It feels like, for the two of them, there’s another, deeper, richer language in which they communicate, and that language is dance. Chae Rok reaches deep into Deok Chul’s soul and consciousness when he dances.
And here, in this moment, Deok Chul dances too, to speak directly to Chae Rok’s soul.
My heart. It’s about to burst; it’s just a lot of emotion to take at one time. 😭
There’s such a quiet, dignified grace about Deok Chul, as he dances for Chae Rok; his movements speak so eloquently, of the effort that he’s been putting in, to keep on training even though classes have been suspended for a while.
I’m so glad and relieved that Deok Chul is able to tell Chae Rok that he’s terrified as well.
“Chae Rok-ah. I’m terrified as well. But still, I practiced every single day. Even though my memory may be failing, I wanted my body to remember like you once said. I didn’t skip a day.”
“Grandfather. Just do it.” … “You should just keep doing ballet.”
My tears. My heart. It’s all just so much. And I love it all, unreservedly. 😭❤️
Na Moon Hee as Hae Nam
Na Moon Hee is her usual fantastic self, as Deok Chul’s wife Hae Nam.
Without giving too much away, let me just say that Hae Nam surprised me with how much she ended up stealing my heart, given her character’s leanings, in the beginning of our story.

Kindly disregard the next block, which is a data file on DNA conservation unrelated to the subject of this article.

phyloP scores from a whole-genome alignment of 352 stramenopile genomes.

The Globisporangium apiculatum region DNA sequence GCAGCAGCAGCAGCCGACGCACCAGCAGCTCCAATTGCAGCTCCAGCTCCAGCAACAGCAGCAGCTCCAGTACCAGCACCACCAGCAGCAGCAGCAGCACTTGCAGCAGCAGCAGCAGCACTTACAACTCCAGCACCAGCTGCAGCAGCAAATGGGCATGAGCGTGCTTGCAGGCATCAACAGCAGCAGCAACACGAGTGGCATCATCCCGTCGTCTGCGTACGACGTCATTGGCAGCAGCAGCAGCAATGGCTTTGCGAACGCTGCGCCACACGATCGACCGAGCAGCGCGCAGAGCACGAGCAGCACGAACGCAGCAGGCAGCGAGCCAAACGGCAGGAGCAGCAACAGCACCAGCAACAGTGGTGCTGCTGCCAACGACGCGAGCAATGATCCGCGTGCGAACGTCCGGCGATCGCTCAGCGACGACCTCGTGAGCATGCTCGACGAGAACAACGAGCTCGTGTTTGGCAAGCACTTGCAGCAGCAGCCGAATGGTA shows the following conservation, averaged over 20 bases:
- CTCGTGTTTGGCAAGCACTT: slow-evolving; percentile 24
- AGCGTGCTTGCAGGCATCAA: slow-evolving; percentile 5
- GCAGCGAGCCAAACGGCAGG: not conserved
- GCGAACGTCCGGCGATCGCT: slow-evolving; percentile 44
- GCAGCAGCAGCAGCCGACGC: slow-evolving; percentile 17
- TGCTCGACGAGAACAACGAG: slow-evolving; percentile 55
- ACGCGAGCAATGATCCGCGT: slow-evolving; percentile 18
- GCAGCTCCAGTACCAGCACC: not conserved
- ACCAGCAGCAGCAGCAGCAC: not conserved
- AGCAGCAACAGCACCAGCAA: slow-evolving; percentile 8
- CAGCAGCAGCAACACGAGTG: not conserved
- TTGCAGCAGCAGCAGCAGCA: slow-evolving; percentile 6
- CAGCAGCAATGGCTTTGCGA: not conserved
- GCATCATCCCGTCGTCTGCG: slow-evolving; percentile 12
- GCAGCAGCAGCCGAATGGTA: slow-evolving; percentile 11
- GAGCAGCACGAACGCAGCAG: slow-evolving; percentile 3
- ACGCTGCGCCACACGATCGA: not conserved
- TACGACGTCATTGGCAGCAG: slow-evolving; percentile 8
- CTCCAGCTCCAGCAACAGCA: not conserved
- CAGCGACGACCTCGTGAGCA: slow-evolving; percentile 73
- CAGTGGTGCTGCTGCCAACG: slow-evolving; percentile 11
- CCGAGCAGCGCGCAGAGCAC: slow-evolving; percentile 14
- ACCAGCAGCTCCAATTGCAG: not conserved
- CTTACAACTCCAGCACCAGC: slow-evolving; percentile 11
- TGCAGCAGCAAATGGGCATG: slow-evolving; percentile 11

Hae Nam turned out to be one of our story’s key MVPs, and I love her for it.
E3. With Deok Chul’s enthusiasm and diligence around ballet, I felt extra gutted at Hae Nam’s reaction, when she finds out that he’s learning ballet. I can imagine why she’d feel this way, because ballet is something that’s typically associated with women more than men, and either way, the people who are associated with it are young.
I am guessing that there’s a lot of mortification and embarrassment in the thought that her husband is pursuing something so “frivolous” and “undignified” at his age.
E4. I feel so awful for Deok Chul, when Seong San walks in on him trying on his ballet clothes for the last time, and throws a fit. The things that Seong San says are so hurtful to a parent’s ears, and I’m so glad that Hae Nam steps in and tells Seong San off for speaking to his father like that.